‘The Neck’ One of Nine Hot Spots Citywide for Major Flooding Potential, Remediation Efforts

By Seth Daniel

Often times, when tides rise to new highs or storm surges inundate typically dry areas, communities learn anew about their vulnerability to flooding and, potentially, sea level rise.

Through using heavy data and months of study, the City has identified that the Sullivan Square area – especially Ryan Playground, the Main Street/Bunker Hill Street intersection and the Schrafft’s Center properties – is one of nine spots citywide where action is going to be taken soon to prevent major flooding problems.

The area was identified in the Climate Ready Boston report, which was revealed in December. However, a short-term plan to relieve potential problems was just unveiled within the Sullivan Square planning effort.

“As part of the Climate Ready Boston report, we identified nine spots in four of five neighborhoods where flood pathways exist,” Mia Goldwasser, climate preparedness manager for the Boston Environmental Department. “One spot was in Charlestown right in and around the Sullivan Square area. This hot spot is on the infrastructure near Ryan Playground and the Schrafft’s properties. We decided to work first on the Charlestown spot and two spots on the waterfront in East Boston. These pathways are pretty narrow and specific and where a solution could be determined somewhat easily.”

Goldwasser said a design team has been working on the Charlestown site, along with the two Eastie sites, and has come up with a solution that will protect the Neck from serious flooding problems through 2030 due to sea level rise and/or storm surge flooding. The solution was based upon hydrological models produced by MassDOT during the Big Dig, numbers that were used to inform the Climate Ready Boston report and are seen as the gold standard in planning for flood protection throughout Greater Boston.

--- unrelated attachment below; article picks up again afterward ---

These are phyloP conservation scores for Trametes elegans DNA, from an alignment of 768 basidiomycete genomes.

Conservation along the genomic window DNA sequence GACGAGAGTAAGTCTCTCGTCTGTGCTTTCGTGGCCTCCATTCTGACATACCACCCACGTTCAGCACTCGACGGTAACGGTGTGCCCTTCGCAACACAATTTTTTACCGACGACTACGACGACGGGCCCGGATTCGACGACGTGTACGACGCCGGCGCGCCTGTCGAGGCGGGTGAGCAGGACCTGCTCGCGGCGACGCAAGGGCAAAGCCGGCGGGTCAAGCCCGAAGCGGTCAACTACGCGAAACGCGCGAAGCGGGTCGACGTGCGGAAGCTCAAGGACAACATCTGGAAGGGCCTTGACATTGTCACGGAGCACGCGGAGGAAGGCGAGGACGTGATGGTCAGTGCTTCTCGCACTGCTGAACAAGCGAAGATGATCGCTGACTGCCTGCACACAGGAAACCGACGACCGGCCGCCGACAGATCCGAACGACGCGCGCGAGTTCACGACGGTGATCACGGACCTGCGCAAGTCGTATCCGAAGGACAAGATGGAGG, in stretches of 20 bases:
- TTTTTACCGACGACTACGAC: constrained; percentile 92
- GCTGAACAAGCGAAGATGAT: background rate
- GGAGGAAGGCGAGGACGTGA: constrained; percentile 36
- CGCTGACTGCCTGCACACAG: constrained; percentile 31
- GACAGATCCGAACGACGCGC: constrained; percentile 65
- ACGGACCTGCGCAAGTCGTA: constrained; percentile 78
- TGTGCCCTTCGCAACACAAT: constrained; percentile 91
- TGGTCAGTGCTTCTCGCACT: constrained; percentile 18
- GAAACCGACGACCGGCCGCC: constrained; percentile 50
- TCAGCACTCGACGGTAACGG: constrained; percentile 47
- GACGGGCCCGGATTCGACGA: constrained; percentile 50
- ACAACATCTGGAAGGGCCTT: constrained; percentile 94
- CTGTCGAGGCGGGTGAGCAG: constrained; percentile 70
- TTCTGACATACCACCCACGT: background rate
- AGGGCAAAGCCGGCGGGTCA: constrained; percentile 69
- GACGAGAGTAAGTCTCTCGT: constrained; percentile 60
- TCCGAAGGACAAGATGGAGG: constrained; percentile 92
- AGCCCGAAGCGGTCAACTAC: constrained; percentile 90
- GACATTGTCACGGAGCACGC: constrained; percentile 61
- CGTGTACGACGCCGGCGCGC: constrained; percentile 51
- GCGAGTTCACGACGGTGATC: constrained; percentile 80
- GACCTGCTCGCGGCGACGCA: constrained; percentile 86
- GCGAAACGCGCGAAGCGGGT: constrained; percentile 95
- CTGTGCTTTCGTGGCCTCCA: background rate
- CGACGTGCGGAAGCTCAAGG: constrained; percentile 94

The solution, she said, is to raise and elevate the roadway along Main Street from approximately the Gardens to Sullivan Square by two feet. If they raise it higher, they can provide flood protection for more years beyond 2030.

The idea is that by raising the elevation of the road, it would block any storm surge coming from the Mystic River via Ryan Playground and the Schrafft’s Center property. That would prevent floodwater inundation into the Main Street and Sullivan Square areas.

Right now, the street dips down very low as it approaches Sullivan Square, making a natural valley for water to flow if it overcame the seawalls along the Mystic River.

The Climate Ready Boston study and the new solution had the benefit of hitting the streets at the same time as the Rutherford Avenue Planning Process began to wrap up its preferred design. With that synchronicity came the alignment of the two goals, which allowed the flood protection project on Main Street and the Neck to be included in the long-term plan for Sullivan Square.

A longer-term objective in partnership with the City, the Flatley Company (Schrafft’s) and the MBTA is to raise the seawall several feet along the edge of the property going all the way to the Amelia Earhart Dam on the Somerville border.

“This was really the right point in time where the planning process and this effort came together at the same time,” she said.

Climate Ready Boston kicked off in 2015 with a Scientific Advisory Board meeting at UMass Boston to begin the discussion of creating flood protections for Greater Boston from sea level rise and from abnormal storm surges.

That study looked at the hydrological numbers from MassDOT, identified the nine hot spots and made recommendations for preparing for sea level rise, storm surge, building techniques, higher temperatures and other such events.

That report published in December 2016, and is now used to inform projects, development and infrastructure needs throughout the city.

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